This image was produced with a RCOS half meter telescope, Apogee Ascent A8050
camera and Astrodon E-Series
filters. Exposure times: 420 minutes Luminance, 150 minutes Red, 150 minutes Green, 150 minutes Blue, 570 minutes H-alpha, 570 minutes OIII (All 1X1).
Click the image above for a wider view.
Image copyright ©2011 R Jay GaBany
NGC 6853 (M27)
The Dumbbell Nebula
Read the article: Star Bubbles
Click here for a wider view.
|Phantoms of the Sky
Most people have heard about ghosts but few have seen them. Yet, surprisingly, many people consider them real. They're the stars of endless midnight stories, chilling novels and spooky motion pictures intent on having audiences shriek then run for the nearest bathroom. Typically described as translucent manifestations of the departed, ghosts usually abide near the location where they formerly thrived during life.
Regardless of your own disposition toward the possibility of having a spirited encounter, it can safely be said that some ghosts are real. But, instead of haunting a crumbling mansion, these ghosts are found high overhead at night, skulking the dark depths of deep outer space. Commony known as planetary nebulae, they are the phantoms of stars that have recently past away!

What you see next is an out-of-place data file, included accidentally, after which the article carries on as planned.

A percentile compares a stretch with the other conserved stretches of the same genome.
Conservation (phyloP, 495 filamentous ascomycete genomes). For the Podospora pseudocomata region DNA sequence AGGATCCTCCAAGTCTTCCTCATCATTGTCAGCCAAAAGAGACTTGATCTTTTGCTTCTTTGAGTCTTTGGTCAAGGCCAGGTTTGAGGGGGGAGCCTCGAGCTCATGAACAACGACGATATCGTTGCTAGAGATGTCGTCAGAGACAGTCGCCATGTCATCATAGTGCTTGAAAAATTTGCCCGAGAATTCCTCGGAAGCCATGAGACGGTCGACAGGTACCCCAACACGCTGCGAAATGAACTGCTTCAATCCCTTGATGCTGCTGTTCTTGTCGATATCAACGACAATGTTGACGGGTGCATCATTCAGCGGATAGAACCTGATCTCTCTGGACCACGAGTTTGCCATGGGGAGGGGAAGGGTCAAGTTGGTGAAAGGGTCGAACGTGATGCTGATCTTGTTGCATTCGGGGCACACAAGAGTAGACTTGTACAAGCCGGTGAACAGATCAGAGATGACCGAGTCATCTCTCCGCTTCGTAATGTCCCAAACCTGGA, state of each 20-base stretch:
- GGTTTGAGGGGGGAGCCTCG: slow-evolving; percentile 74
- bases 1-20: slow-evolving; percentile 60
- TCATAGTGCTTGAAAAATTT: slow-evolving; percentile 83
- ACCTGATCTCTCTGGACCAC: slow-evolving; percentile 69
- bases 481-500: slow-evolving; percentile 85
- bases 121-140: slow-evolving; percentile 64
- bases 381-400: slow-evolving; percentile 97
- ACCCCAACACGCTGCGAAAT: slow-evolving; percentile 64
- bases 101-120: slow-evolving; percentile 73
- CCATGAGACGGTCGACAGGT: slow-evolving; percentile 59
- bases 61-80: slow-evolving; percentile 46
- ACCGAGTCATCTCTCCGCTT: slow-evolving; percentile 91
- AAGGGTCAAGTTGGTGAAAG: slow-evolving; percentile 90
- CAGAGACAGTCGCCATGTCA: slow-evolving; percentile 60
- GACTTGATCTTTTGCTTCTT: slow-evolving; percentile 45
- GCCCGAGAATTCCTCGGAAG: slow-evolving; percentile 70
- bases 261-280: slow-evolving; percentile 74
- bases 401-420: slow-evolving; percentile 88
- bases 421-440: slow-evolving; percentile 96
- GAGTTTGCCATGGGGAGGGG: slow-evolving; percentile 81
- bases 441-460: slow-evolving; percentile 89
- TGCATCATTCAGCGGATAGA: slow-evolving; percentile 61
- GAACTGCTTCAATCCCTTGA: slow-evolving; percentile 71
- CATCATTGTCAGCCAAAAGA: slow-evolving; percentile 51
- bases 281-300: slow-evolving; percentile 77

Flimsier than the thinnest soap bubble, these wispy apparitions make their appearance without the use of a sťance. Set aglow by invisible ultraviolet radiation, their semi-transparent disembodied shells reveal the tell-tell heart of a star that once was.
For example, about 4,000 years ago an elderly, bloated giant red star, located toward the northern constellation of Vulpecula, gave its last gasp and shed its outer skin exposing its still pulsating heart. It wasn't until the mid-1700s that Charles Messier, the famous French comet hunter, noticed its distant faint fuzzy circular glow and placed it in his catalog to prevent him from mistaking it as a comet during future night sky expeditions. A few years later, the musician turned astronomer named William Herschel gave these objects their name because of their resemblance to planets.
Telescopes back then lacked the color definition and clarity of even the most inexpensive instruments available today. So, both Messier and Herschel would most likely be astonished had they lived to enjoy our current view of this planetary nebula. Today, we know Messier's 27th catalog designation as the Dumbbell nebula. Read more...